Abstract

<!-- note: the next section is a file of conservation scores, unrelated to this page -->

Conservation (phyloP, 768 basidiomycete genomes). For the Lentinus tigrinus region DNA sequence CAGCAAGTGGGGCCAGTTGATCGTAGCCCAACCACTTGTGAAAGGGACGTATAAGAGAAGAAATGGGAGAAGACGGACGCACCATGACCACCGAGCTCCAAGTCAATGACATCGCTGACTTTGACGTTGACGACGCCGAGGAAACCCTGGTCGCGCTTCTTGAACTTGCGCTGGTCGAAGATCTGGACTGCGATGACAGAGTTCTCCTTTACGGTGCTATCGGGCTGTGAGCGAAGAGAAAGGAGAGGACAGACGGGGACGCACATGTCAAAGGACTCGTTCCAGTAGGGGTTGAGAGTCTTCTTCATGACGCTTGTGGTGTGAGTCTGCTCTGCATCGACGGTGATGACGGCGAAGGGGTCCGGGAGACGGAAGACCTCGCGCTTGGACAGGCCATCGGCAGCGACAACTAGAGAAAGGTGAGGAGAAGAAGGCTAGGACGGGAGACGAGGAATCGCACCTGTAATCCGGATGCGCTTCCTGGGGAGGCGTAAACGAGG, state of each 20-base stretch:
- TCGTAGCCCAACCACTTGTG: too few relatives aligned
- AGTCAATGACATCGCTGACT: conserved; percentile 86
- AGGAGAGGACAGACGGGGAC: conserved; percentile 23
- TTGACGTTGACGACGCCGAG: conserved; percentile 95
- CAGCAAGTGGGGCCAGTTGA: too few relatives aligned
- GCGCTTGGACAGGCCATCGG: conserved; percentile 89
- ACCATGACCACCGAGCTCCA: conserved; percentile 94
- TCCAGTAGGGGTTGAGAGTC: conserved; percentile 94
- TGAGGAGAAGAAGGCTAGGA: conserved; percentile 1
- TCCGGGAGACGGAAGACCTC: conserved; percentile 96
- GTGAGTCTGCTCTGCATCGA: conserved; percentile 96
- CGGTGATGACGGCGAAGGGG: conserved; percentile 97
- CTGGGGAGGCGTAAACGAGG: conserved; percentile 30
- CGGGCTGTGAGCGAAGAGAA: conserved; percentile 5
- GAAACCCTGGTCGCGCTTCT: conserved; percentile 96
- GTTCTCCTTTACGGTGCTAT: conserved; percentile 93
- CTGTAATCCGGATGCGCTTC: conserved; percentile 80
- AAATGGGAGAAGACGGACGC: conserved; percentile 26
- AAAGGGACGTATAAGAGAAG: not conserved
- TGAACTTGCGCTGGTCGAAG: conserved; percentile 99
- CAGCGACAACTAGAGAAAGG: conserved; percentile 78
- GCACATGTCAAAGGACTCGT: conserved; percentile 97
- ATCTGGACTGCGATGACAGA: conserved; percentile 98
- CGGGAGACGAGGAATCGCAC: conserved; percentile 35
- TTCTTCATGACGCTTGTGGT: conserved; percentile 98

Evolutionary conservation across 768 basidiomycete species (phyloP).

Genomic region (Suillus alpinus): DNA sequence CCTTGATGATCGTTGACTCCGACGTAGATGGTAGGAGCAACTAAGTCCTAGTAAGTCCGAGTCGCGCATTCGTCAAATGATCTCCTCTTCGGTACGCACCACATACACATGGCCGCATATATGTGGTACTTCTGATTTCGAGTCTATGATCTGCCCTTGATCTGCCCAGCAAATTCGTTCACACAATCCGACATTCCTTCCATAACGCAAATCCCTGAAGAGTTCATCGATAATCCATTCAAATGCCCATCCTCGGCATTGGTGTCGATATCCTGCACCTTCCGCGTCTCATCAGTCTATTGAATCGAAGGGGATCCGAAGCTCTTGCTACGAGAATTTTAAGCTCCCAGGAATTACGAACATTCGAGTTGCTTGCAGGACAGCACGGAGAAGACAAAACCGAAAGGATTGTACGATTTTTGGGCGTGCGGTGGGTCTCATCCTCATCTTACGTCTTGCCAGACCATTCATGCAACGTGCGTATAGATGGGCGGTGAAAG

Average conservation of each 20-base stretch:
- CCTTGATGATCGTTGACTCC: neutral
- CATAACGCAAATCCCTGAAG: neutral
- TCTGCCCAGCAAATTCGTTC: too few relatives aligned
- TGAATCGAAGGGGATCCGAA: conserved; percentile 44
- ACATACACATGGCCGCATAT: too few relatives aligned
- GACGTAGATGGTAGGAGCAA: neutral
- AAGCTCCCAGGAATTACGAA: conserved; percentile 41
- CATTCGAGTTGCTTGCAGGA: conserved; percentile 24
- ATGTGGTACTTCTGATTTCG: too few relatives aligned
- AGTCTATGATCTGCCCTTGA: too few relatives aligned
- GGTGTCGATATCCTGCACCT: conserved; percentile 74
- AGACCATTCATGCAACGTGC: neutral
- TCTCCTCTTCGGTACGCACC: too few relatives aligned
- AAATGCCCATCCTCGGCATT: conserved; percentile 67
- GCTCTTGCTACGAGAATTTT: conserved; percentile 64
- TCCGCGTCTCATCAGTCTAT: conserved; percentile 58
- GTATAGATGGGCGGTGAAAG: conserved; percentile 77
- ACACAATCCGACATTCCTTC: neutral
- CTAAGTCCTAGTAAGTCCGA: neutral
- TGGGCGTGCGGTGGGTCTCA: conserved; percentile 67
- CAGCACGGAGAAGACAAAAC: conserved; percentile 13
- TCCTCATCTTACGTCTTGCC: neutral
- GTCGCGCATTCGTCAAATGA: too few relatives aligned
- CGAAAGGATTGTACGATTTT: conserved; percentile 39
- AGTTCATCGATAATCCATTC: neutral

These stratigraphic traps in the Cretaceous 'J' sandstone illustrate control of reservoir characteristics by depositional environment. The sandstone reservoirs deposited as shallow-marine bars are elliptical lenses; the sandstone grades laterally into marine mudrock. The bars are scattered and their orientation is varied. Entrapment is independent of structural closure and most bar bodies are oil filled. The position of marine-bar reservoirs can be predicted by techniques which map gradients in sandstone-shale proportions. The valley-fill reservoirs are within a long narrow prism of sandstone; the boundaries of the reservoirs are erosional. Oil is trapped only where the valley-fill trend crosses plunging anticlines. These reservoirs cannot be detected by examination of the enclosing facies. Environmental interpretation of these reservoirs is based on fossils, sedimentary structures, textures, facies relations, and geometry.

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